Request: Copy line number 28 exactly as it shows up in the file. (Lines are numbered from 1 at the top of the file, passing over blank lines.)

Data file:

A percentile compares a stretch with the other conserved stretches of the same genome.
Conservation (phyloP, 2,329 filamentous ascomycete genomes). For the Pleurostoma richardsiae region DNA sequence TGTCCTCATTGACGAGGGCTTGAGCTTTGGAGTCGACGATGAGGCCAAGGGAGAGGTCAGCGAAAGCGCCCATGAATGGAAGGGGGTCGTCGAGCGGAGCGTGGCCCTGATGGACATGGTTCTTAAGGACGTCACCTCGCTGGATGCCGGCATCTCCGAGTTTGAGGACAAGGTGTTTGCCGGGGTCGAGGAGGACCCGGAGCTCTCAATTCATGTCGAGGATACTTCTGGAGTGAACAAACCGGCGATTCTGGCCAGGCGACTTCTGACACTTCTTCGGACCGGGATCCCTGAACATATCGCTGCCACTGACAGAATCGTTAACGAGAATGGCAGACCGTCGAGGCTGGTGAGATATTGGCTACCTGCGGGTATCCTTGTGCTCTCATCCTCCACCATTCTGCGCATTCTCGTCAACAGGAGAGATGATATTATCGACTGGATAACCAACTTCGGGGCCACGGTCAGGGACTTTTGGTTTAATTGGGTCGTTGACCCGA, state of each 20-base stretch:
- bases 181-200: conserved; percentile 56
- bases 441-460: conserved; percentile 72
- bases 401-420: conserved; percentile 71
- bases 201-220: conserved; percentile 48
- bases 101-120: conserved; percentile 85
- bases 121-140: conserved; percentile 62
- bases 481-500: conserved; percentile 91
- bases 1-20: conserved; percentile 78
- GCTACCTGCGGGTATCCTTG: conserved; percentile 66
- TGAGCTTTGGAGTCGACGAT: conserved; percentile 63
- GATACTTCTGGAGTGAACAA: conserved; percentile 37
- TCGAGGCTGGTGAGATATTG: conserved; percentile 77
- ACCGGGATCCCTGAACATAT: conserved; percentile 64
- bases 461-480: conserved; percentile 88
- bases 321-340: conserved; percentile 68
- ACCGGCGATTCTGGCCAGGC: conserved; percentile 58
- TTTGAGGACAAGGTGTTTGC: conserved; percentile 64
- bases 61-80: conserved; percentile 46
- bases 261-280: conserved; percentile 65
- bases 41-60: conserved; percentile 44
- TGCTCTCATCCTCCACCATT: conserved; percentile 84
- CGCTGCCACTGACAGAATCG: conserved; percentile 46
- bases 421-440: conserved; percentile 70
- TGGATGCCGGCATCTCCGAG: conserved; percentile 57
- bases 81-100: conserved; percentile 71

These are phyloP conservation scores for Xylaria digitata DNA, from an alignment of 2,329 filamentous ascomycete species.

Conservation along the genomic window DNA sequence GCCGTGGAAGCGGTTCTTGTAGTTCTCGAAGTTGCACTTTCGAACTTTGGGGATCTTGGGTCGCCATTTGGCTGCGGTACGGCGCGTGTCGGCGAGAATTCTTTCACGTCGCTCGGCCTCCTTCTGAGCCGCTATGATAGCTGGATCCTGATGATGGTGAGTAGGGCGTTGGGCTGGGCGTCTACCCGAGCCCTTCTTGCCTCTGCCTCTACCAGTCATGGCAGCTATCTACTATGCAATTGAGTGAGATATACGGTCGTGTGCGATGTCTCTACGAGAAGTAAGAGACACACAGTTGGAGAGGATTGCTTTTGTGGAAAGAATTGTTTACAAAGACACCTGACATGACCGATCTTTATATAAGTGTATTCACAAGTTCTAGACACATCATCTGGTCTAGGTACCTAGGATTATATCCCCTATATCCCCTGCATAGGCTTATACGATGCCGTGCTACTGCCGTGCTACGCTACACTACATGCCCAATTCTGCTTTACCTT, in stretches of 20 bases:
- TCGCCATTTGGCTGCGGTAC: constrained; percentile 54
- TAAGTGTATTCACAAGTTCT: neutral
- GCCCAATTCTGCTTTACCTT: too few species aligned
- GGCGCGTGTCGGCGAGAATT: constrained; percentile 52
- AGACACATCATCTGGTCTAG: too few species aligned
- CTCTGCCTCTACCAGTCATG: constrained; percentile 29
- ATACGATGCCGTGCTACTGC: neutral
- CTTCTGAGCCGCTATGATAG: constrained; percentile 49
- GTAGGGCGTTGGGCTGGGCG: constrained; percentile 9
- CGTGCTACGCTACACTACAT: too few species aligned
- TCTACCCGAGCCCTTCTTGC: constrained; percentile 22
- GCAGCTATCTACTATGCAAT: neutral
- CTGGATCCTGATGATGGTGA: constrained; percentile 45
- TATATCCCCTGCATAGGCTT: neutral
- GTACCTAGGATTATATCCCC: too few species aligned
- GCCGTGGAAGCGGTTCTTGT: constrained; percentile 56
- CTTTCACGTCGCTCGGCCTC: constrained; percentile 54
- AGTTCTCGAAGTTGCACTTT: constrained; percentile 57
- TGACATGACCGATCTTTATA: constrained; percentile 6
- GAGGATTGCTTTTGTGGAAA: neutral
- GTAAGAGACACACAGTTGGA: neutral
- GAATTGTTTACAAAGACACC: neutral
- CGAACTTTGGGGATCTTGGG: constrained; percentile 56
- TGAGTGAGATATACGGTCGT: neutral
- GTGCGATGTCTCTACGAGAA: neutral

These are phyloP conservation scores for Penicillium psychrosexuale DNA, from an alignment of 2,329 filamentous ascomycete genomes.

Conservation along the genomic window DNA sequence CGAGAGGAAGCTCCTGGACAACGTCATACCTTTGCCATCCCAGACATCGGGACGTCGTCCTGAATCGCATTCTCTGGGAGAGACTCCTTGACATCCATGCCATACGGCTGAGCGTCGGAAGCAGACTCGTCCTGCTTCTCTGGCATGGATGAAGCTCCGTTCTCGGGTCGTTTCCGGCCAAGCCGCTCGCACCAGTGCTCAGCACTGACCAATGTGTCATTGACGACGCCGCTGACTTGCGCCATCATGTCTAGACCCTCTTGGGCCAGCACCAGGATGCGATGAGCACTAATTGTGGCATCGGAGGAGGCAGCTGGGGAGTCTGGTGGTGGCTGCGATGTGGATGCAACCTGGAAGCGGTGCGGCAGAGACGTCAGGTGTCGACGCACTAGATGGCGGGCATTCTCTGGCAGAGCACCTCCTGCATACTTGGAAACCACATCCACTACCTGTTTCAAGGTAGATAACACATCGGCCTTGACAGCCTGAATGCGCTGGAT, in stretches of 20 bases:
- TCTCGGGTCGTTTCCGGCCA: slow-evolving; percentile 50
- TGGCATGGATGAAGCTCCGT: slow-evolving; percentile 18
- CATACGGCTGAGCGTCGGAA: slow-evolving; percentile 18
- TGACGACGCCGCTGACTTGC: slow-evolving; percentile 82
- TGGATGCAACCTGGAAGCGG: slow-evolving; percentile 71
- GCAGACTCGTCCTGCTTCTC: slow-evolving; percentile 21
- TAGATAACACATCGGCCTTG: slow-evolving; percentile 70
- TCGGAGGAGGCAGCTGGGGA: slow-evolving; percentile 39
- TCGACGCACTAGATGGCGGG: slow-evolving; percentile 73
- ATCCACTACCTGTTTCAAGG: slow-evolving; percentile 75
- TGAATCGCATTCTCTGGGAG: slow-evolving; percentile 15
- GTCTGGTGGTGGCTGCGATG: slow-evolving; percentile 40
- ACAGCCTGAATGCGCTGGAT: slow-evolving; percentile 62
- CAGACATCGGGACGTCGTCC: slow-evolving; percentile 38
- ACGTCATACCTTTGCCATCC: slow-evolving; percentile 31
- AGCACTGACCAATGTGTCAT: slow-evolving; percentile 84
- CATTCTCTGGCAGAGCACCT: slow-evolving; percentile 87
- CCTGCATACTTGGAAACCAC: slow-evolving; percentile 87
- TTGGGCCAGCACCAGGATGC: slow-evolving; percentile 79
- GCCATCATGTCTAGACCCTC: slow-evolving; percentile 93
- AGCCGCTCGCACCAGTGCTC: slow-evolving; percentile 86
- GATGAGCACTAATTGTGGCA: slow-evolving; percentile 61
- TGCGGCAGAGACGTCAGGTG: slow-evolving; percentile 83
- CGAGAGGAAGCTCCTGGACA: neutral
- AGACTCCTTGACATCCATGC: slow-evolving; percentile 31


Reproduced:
These are phyloP conservation scores for Xylaria digitata DNA, from an alignment of 2,329 filamentous ascomycete species.